Tag Archives: agriculture

Dear Barack Obama, please plant veggies at the White House (omelet review)

Hello Barack Obama,

With the upcoming presidential elections, we read that you enjoy a green pepper egg-white omelet.  We write a blog entitled Earthworm Envy that features omelet reviews from around the world, and we have noticed that the best omelets are made with local fresh ingredients.  Would you please take the time to answer a few questions in regards to your environmental policies and how they relate to local produce?

Here is a quote from your website:

The oil used in the U.S. transportation sector accounts for one-third of our nation’s emissions of greenhouse gases. Barack Obama’s plan will reduce carbon in our fuel supply by establishing a National Low Carbon Fuel Standard.

Food production and interstate transportation rely heavily on fuel consumption.  To help lower our nation’s greenhouse gas emissions, will you promote local sustainable agriculture and vegetable gardening?  Will you lead by example by planting or authorizing a vegetable garden at the White House?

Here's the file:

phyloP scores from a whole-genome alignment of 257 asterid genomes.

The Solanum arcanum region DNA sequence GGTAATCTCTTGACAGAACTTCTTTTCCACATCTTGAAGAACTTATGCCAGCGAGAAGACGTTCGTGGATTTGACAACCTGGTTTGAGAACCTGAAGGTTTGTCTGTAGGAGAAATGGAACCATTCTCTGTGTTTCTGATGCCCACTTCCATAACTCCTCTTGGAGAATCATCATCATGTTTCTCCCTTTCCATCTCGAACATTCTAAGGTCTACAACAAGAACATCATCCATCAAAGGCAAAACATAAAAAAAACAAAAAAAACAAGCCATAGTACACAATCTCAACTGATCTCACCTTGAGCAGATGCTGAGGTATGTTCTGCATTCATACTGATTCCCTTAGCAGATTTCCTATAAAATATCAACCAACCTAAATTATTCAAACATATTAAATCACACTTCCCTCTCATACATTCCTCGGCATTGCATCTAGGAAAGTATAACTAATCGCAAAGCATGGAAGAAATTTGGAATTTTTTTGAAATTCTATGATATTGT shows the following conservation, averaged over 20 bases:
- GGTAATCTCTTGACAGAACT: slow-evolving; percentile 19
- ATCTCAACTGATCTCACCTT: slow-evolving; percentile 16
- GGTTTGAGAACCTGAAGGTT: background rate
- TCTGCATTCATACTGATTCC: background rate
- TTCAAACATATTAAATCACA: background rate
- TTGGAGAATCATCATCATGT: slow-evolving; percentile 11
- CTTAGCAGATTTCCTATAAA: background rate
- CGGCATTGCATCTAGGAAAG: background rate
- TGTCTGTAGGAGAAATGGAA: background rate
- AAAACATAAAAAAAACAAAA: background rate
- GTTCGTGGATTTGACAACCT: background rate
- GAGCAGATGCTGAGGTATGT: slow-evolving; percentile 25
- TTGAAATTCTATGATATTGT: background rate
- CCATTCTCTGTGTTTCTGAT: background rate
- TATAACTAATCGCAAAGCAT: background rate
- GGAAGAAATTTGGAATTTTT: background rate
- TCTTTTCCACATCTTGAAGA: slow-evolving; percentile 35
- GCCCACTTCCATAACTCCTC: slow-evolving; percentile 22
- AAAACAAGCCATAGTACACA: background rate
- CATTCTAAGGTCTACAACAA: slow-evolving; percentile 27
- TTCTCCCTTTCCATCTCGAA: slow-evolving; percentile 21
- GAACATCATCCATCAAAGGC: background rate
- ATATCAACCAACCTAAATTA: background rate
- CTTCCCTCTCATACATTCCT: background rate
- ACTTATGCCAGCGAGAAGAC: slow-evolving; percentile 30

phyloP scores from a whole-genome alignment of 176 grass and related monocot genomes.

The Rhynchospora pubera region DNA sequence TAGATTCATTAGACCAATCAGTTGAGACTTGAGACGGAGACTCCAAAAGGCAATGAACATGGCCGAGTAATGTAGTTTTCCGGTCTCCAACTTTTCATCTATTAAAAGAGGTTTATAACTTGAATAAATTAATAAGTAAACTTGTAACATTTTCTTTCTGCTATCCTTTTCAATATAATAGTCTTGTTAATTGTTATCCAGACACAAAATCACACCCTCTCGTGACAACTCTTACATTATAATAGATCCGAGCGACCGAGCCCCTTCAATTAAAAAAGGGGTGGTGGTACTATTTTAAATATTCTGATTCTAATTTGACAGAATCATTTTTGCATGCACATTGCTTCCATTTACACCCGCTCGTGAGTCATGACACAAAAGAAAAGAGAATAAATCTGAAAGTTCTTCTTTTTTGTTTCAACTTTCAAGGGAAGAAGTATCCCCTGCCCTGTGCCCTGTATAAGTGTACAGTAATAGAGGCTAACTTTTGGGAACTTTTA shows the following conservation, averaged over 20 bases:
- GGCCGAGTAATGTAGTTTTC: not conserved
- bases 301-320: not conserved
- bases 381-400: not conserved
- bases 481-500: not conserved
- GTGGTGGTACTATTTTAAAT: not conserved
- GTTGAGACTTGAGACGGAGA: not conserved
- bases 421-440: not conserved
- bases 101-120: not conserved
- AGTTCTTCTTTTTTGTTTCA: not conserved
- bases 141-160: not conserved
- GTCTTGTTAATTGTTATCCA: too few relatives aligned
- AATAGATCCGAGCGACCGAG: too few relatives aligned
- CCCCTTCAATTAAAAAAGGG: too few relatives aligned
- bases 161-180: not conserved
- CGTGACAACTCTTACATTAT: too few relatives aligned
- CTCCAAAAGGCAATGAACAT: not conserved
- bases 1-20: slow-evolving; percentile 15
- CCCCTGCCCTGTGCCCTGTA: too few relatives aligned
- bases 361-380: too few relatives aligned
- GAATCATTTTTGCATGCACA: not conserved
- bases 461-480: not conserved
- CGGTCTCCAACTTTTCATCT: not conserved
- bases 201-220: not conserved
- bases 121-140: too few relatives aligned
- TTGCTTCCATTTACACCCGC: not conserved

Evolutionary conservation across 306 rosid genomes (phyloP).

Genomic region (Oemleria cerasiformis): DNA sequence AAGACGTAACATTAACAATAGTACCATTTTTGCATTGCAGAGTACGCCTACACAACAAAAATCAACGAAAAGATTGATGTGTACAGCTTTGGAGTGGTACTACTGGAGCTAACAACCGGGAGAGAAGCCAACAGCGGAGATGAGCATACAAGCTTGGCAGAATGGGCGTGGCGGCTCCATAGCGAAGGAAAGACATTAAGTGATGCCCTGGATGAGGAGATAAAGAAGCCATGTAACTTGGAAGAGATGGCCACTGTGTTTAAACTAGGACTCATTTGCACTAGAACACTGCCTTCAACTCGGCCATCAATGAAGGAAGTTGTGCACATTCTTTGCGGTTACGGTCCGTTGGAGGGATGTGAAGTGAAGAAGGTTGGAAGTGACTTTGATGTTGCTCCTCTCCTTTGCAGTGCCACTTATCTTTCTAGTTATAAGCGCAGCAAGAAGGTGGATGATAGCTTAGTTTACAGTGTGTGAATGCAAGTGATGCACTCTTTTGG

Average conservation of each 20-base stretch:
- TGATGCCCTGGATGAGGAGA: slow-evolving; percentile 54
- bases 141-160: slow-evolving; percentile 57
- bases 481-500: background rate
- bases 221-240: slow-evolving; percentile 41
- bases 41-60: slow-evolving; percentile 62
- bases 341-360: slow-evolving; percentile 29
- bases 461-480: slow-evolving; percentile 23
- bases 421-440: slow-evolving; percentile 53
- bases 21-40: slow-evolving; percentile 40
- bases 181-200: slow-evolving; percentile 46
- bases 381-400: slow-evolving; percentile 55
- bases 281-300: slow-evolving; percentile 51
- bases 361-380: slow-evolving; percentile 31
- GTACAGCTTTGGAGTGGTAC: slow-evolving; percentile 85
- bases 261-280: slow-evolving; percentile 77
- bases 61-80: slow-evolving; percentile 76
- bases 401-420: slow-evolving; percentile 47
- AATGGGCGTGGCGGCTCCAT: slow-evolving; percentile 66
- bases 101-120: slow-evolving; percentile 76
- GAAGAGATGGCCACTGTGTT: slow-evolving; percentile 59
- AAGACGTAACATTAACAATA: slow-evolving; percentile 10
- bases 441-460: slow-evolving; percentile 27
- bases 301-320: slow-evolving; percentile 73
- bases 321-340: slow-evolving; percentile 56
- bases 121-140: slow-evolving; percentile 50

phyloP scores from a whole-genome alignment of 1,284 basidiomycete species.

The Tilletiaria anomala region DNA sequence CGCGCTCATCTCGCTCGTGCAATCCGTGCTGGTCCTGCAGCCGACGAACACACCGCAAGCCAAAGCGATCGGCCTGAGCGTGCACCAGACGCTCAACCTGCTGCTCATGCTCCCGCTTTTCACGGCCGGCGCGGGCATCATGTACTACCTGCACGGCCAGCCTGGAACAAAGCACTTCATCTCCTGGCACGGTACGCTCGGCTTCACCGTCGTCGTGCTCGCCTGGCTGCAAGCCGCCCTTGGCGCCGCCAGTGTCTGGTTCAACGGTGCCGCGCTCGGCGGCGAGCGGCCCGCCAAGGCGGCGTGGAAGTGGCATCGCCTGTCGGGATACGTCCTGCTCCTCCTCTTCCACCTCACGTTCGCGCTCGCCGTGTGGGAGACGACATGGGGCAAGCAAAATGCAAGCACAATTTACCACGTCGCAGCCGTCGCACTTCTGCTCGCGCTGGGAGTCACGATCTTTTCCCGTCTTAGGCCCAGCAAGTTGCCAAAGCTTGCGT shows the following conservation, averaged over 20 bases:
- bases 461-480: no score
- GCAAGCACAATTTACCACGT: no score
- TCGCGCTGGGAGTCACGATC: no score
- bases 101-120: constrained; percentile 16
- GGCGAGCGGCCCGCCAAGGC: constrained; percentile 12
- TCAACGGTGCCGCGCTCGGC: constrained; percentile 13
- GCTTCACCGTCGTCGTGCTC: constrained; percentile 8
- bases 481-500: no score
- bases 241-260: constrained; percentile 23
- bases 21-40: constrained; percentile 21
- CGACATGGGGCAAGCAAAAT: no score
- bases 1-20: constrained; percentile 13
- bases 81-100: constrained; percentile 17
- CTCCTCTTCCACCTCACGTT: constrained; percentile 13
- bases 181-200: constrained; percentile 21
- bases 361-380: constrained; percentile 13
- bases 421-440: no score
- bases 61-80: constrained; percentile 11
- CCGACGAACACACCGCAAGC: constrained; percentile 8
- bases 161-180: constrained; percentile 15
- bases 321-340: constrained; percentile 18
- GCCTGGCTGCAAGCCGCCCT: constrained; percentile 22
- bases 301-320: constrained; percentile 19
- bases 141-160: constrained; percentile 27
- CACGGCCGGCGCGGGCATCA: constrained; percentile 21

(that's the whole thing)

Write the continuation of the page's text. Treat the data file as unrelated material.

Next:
Finally, do you have any thoughts about omelets or a recipe that you would like to share?

We will publish your response on our Earthworm Envy blog.

Thank you,

Brandon Follett and Amy Johnson



Oct 9, 2008 New York Times

article by Michael Pollan

Dear Mr. President-Elect,

It may surprise you to learn that among the issues that will occupy much of your time in the coming years is one you barely mentioned during the campaign: food. Food policy is not something American presidents have had to give much thought to, at least since the Nixon administration — the last time high food prices presented a serious political peril. Since then, federal policies to promote maximum production of the commodity crops (corn, soybeans, wheat and rice) from which most of our supermarket foods are derived have succeeded impressively in keeping prices low and food more or less off the national political agenda. But with a suddenness that has taken us all by surprise, the era of cheap and abundant food appears to be drawing to a close. What this means is that you, like so many other leaders through history, will find yourself confronting the fact — so easy to overlook these past few years — that the health of a nation’s food system is a critical issue of national security. Food is about to demand your attention.

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